Troy rolled his eyes, but Tully would have to be blind to miss the fondness behind it. "Just try not to be too enthusiastic," he said. "And Tully, you go with Moffitt. See if you can keep each other in line."
"Right, Sarge." Tully had hoped he'd be able to go with Moffitt. He enjoyed spreading mayhem wherever they went. As much fun as going with Hitch and the Sarge was, nothing beat watching the faces of the Germans as their tents blew up around them.
As Tully and Hitch gathered the necessary equipment and Troy laid out the map of the encampment on the hood of the jeep, Tully nudged his friend's shoulder. "You shouldn't put extra ammo in your pockets, y'know."
"Yeah, and who are you, my mother?"
"Nah," Tully said calmly, barely holding back a grin at Hitch's mock-offended tone. "Just saying it'll hurt like extra hell if you happen to get shot there."
Hitch's reply was cut off by Troy motioning the two of them forward to look at the map. He went over the guard postings, which tent was which, and the amount of time that they had to complete this mission or else. Tully thought that in another life Troy would have made an excellent general.
Tully, Hitch, and Moffitt shook their heads.
They slung their gear over their backs and moved closer, huddled for a moment, heads nearly touching. Troy nodded, his expression serious as sin and twice as deadly as he tightened his grip on the shoulders of Tully and Moffitt. "Alright then," he said. "Let's shake it."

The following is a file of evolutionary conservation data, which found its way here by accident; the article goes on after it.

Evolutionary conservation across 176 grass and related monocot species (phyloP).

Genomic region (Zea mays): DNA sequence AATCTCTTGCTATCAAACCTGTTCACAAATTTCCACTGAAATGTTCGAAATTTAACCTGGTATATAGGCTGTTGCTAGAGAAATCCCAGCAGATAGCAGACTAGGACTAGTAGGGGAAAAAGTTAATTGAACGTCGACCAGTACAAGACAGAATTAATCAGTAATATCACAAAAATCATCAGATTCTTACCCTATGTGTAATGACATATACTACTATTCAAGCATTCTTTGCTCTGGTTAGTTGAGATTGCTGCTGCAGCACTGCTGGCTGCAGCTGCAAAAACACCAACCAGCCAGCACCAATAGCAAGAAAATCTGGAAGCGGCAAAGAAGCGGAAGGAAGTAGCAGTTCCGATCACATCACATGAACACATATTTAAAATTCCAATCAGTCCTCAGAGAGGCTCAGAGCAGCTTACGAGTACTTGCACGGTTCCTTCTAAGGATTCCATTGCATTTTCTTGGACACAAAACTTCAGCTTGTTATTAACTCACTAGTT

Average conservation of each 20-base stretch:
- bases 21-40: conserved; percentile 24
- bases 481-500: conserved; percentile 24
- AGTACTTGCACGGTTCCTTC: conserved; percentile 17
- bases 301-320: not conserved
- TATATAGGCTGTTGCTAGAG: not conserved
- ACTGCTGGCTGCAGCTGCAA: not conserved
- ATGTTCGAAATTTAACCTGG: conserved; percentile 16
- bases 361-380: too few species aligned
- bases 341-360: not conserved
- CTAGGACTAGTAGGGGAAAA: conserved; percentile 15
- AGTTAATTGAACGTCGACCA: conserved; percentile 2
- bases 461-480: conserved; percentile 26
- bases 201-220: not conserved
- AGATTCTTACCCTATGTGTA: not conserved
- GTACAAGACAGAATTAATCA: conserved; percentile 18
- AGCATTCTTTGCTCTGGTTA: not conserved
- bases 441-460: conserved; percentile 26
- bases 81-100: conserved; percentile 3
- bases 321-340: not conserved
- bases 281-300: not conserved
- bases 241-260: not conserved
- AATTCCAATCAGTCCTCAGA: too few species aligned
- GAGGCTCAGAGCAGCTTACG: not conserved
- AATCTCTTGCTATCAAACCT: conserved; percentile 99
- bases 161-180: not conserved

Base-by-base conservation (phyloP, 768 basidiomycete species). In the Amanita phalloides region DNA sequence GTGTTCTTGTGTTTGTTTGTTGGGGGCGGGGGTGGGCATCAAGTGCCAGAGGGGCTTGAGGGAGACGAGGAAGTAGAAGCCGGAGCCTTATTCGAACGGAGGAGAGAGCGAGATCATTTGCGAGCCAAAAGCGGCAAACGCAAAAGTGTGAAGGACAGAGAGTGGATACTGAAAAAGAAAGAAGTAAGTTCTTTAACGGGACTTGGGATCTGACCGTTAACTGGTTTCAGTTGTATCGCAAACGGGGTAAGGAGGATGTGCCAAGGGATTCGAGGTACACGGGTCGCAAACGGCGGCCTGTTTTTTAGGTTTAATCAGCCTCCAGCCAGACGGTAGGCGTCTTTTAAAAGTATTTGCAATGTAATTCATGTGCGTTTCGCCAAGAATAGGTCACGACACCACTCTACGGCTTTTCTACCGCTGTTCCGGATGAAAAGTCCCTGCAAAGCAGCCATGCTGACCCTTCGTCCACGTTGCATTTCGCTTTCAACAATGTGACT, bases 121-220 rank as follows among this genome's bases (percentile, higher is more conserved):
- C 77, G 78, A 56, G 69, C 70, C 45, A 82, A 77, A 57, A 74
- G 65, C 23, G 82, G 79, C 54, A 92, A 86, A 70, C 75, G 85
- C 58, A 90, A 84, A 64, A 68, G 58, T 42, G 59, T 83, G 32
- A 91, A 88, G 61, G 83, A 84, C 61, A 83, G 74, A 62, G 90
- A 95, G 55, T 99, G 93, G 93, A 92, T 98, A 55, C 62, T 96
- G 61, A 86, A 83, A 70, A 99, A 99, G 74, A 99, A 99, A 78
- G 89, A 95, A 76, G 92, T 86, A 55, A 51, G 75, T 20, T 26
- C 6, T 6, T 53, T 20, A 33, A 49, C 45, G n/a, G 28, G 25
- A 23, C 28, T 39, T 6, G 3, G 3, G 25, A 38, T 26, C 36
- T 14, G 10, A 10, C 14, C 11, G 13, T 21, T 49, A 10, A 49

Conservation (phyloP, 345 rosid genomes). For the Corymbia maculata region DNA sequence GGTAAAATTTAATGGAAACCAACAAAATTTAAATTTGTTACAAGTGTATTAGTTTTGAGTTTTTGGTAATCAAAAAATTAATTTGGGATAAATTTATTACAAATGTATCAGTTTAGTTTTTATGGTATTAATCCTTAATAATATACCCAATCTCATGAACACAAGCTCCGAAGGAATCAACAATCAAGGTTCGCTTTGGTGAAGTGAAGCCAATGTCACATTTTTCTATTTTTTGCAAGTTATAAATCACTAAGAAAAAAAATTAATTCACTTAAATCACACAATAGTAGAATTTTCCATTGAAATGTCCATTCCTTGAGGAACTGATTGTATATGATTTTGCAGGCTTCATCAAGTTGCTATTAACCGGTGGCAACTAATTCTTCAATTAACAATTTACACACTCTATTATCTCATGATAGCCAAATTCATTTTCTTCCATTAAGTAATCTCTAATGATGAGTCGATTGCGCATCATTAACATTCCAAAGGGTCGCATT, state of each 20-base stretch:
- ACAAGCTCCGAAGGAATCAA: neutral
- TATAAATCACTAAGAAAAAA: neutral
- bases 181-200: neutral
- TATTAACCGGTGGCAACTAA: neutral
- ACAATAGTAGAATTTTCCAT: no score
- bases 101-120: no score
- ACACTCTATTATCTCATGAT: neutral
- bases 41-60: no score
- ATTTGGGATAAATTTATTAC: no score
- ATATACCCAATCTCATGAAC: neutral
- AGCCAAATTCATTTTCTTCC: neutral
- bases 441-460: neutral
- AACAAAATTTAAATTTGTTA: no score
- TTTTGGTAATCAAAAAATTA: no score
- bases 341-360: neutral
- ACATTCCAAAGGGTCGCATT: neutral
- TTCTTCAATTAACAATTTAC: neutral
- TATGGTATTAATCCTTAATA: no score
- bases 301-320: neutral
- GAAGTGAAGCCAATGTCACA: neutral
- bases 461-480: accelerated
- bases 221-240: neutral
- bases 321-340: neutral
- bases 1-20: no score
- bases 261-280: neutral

After Troy and Hitch had driven off to fulfill their end of the plan, Moffitt and Tully approached Dietrich's camp, which was a little Arab town that he'd taken over. They had parked their jeep about half a mile away in order to seem less suspicious—well, as less suspicious as possible since they were both carrying armfuls of smoke bombs.
"Once we're in the camp, we should split up," Moffitt told Tully for what felt like the hundredth time. "I'll set my bombs, you set yours. We'll meet up at the jeep; that can be our rendezvous point, in say, fifteen or so minutes. Once Troy and Hitch come back, we'll leave. You understand?" Tully nodded, absorbing this information. "Don't forget, the smoke bombs are timed, so once you set them down, run."
"How could I forget?" Tully asked with a half-smile at the sergeant. "I helped you make them."
Moffitt snorted. "Go on, Tully. I'll see you in fifteen minutes."